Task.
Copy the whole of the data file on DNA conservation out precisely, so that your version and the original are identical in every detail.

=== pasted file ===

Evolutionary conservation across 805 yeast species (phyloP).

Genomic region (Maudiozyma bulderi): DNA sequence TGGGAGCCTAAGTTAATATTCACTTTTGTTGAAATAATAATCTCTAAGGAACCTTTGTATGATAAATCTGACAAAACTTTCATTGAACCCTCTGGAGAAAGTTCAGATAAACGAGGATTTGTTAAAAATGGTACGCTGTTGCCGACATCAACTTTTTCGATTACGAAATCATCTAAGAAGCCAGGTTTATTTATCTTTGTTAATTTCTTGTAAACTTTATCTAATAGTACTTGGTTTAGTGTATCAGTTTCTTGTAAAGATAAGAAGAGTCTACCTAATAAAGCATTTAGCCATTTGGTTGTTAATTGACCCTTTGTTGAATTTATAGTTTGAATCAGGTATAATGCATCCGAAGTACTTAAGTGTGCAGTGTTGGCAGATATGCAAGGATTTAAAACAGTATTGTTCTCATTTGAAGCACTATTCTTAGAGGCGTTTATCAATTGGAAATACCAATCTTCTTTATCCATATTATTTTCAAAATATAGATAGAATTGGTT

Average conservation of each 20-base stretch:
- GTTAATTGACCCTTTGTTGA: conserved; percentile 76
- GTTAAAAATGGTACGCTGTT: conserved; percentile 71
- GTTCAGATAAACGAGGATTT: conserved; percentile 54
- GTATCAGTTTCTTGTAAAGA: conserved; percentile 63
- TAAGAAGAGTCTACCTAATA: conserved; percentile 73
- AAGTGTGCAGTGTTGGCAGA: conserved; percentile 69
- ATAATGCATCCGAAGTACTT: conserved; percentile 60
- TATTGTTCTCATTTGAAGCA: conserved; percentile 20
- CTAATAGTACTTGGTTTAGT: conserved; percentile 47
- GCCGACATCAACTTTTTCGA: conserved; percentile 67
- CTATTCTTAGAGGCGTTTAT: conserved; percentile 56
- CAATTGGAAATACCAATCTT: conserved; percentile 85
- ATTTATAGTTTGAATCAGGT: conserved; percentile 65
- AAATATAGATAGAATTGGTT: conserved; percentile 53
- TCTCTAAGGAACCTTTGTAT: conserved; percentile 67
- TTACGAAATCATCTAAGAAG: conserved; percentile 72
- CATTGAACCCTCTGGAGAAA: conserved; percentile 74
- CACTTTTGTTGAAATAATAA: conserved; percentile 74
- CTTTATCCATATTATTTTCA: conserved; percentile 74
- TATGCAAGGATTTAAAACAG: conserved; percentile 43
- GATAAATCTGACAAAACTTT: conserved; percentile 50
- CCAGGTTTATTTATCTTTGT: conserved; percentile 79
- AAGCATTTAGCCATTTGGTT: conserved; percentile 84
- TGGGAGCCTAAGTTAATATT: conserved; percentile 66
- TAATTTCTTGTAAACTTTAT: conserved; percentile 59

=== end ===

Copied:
Evolutionary conservation across 805 yeast species (phyloP).

Genomic region (Maudiozyma bulderi): DNA sequence TGGGAGCCTAAGTTAATATTCACTTTTGTTGAAATAATAATCTCTAAGGAACCTTTGTATGATAAATCTGACAAAACTTTCATTGAACCCTCTGGAGAAAGTTCAGATAAACGAGGATTTGTTAAAAATGGTACGCTGTTGCCGACATCAACTTTTTCGATTACGAAATCATCTAAGAAGCCAGGTTTATTTATCTTTGTTAATTTCTTGTAAACTTTATCTAATAGTACTTGGTTTAGTGTATCAGTTTCTTGTAAAGATAAGAAGAGTCTACCTAATAAAGCATTTAGCCATTTGGTTGTTAATTGACCCTTTGTTGAATTTATAGTTTGAATCAGGTATAATGCATCCGAAGTACTTAAGTGTGCAGTGTTGGCAGATATGCAAGGATTTAAAACAGTATTGTTCTCATTTGAAGCACTATTCTTAGAGGCGTTTATCAATTGGAAATACCAATCTTCTTTATCCATATTATTTTCAAAATATAGATAGAATTGGTT

Average conservation of each 20-base stretch:
- GTTAATTGACCCTTTGTTGA: conserved; percentile 76
- GTTAAAAATGGTACGCTGTT: conserved; percentile 71
- GTTCAGATAAACGAGGATTT: conserved; percentile 54
- GTATCAGTTTCTTGTAAAGA: conserved; percentile 63
- TAAGAAGAGTCTACCTAATA: conserved; percentile 73
- AAGTGTGCAGTGTTGGCAGA: conserved; percentile 69
- ATAATGCATCCGAAGTACTT: conserved; percentile 60
- TATTGTTCTCATTTGAAGCA: conserved; percentile 20
- CTAATAGTACTTGGTTTAGT: conserved; percentile 47
- GCCGACATCAACTTTTTCGA: conserved; percentile 67
- CTATTCTTAGAGGCGTTTAT: conserved; percentile 56
- CAATTGGAAATACCAATCTT: conserved; percentile 85
- ATTTATAGTTTGAATCAGGT: conserved; percentile 65
- AAATATAGATAGAATTGGTT: conserved; percentile 53
- TCTCTAAGGAACCTTTGTAT: conserved; percentile 67
- TTACGAAATCATCTAAGAAG: conserved; percentile 72
- CATTGAACCCTCTGGAGAAA: conserved; percentile 74
- CACTTTTGTTGAAATAATAA: conserved; percentile 74
- CTTTATCCATATTATTTTCA: conserved; percentile 74
- TATGCAAGGATTTAAAACAG: conserved; percentile 43
- GATAAATCTGACAAAACTTT: conserved; percentile 50
- CCAGGTTTATTTATCTTTGT: conserved; percentile 79
- AAGCATTTAGCCATTTGGTT: conserved; percentile 84
- TGGGAGCCTAAGTTAATATT: conserved; percentile 66
- TAATTTCTTGTAAACTTTAT: conserved; percentile 59